We also demonstrated that RPE cells express CCR1, CCR3, CCR4, CCR8, and CCR11, while CCR2, CCR5, CCR6, and CCR7 were not expressed by these cells. Nakajima et al. examined the expression of more than 1000 genes by cultured human mast cells using a high-density oligonucleotide probe array [22]. They found that activation of high-affinity IgE receptor 1 (FcεR1) markedly increased the transcription of several CC chemokines, with CCL1 (I-309), CCL3 (MIP-1α), and CCL4 (MIP-1β) being among the 10 most strongly upregulated transcripts from approximately 12,000 genes [22]. Another CC chemokine, CCL2 (MCP-1), is strongly expressed by cultured human mast cells in the resting state [22]. CCL1 recruits Th2 cells and its receptor is CCR8, while CCL3 recruits Th1 cells and its receptor is CCR1. CCR3 is also the receptor for CCL11 (eotaxin). In this study, we demonstrated that cultured RPE cells expressed CCR8, CCR1, and CCR3. However, we also found that CCL1, CCL3, and CCL11 did not enhance the production of IL-8 or VEGF by RPE cells. Therefore, CC chemokines produced by mast cells may not modulate RPE cells during inflammation and angiogenesis.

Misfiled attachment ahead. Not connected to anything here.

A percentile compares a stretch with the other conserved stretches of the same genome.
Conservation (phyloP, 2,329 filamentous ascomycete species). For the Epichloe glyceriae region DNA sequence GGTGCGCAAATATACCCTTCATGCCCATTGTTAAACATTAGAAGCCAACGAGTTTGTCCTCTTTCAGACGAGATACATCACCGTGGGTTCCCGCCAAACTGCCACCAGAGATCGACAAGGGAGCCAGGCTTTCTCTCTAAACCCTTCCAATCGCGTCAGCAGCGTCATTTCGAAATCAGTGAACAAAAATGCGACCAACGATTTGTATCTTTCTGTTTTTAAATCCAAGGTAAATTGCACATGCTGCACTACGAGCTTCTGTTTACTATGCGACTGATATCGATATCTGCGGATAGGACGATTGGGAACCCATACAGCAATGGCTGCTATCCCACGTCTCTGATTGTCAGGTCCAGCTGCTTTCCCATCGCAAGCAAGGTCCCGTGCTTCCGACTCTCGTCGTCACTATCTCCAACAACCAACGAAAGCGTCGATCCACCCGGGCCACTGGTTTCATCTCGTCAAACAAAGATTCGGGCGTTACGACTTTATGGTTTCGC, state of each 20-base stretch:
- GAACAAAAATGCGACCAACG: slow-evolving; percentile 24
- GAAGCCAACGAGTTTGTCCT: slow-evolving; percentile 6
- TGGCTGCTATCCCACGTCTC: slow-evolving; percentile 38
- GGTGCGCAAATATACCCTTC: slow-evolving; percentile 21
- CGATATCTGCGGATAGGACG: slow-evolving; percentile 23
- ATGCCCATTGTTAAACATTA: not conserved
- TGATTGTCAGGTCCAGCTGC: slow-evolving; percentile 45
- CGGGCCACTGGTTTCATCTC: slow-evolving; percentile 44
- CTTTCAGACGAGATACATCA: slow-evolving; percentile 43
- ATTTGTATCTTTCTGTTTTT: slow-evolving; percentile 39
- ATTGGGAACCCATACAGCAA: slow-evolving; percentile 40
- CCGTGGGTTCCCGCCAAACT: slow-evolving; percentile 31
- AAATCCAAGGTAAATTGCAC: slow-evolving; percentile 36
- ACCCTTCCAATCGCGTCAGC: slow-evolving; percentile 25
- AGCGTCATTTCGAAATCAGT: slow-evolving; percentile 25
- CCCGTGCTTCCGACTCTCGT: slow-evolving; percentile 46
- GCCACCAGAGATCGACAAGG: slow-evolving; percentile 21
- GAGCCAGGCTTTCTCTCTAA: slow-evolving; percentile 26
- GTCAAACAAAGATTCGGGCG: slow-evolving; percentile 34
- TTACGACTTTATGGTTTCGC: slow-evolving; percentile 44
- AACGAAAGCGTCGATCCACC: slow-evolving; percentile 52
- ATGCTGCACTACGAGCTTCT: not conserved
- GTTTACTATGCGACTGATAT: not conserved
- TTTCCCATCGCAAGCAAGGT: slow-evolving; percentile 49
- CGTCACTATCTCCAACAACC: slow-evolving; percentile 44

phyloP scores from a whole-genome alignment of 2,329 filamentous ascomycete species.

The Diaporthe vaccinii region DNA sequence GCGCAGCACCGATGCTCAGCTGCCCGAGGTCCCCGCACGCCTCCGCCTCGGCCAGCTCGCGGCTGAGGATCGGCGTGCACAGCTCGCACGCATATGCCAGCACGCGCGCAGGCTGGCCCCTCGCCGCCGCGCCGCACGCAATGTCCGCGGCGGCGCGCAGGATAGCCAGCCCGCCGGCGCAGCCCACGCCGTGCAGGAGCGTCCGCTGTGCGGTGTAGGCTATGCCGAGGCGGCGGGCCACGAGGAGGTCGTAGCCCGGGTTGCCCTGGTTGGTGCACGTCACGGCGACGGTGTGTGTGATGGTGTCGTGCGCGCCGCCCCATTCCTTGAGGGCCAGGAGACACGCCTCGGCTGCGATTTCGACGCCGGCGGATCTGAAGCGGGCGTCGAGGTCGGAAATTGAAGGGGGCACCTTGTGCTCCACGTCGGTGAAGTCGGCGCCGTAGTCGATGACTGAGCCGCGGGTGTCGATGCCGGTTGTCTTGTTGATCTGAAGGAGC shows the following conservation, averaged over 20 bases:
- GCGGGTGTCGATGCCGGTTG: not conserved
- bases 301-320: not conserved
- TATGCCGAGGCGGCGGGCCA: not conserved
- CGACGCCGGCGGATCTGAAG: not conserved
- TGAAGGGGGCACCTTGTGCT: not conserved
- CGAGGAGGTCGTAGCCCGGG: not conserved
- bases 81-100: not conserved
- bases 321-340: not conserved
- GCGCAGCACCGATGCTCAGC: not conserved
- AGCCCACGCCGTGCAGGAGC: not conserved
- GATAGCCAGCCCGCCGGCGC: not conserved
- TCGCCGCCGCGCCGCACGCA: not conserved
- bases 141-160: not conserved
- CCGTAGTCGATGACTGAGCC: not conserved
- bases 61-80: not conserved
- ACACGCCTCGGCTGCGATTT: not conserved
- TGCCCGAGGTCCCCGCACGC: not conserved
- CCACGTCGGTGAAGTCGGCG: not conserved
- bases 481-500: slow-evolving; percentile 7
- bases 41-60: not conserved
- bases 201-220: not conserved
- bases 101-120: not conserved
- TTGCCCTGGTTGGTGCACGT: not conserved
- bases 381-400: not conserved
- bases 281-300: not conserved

Finally, we investigated the effect of tryptase on epithelial integrity and on the expression of JAM-A and ZO-1 by RPE cells.

The influence of tryptase on epithelial integrity has been controversial. Jacob et al. reported that tryptase regulates the integrity of intestinal epithelium [23], but Chang et al. found that tryptase did not influence the integrity of human airway epithelium [6]. Wilcz-Villega et al. demonstrated that tryptase disrupted the integrity of intestinal epithelial cells monolayers, causing a significant decrease of TER and a decrease of JAM-A and ZO-1 expression within 24 h, while inhibition of tryptase ameliorated the decrease of JAM-A expression and TER [7]. JAM-A is expressed by several types of cells, and it functions as a gatekeeper that regulates permeability across both endothelial and epithelial monolayers, as well as leukocyte transmigration through endothelium. Therefore, Wilez-Villega et al. concluded that reduction of JAM-A expression may contribute to impairment of epithelial integrity by tryptase. In contrast, we found that tryptase did not alter epithelial integrity or JAM-A expression by RPE cells. These discrepancies between the two studies may be related to investigation of different types of cells, suggesting that we should study primary RPE cells in the future. In conclusion, the present in vitro investigation provided evidence that tryptase and other mediators released from mast cells may contribute to inflammation and angiogenesis in the RPE. Further investigation of choroidal mast cell function may lead to new prospects for therapeutic intervention.

Disclosure

Abstract was previously presented in ARVO Annual Meeting Abstract.

Conflicts of Interest

The authors declare that there is no conflict of interests regarding the publication of this paper.

Acknowledgments

The authors thank Ms. Ai Miyazaki and Ms. Tomoko Tokura for their technical assistance.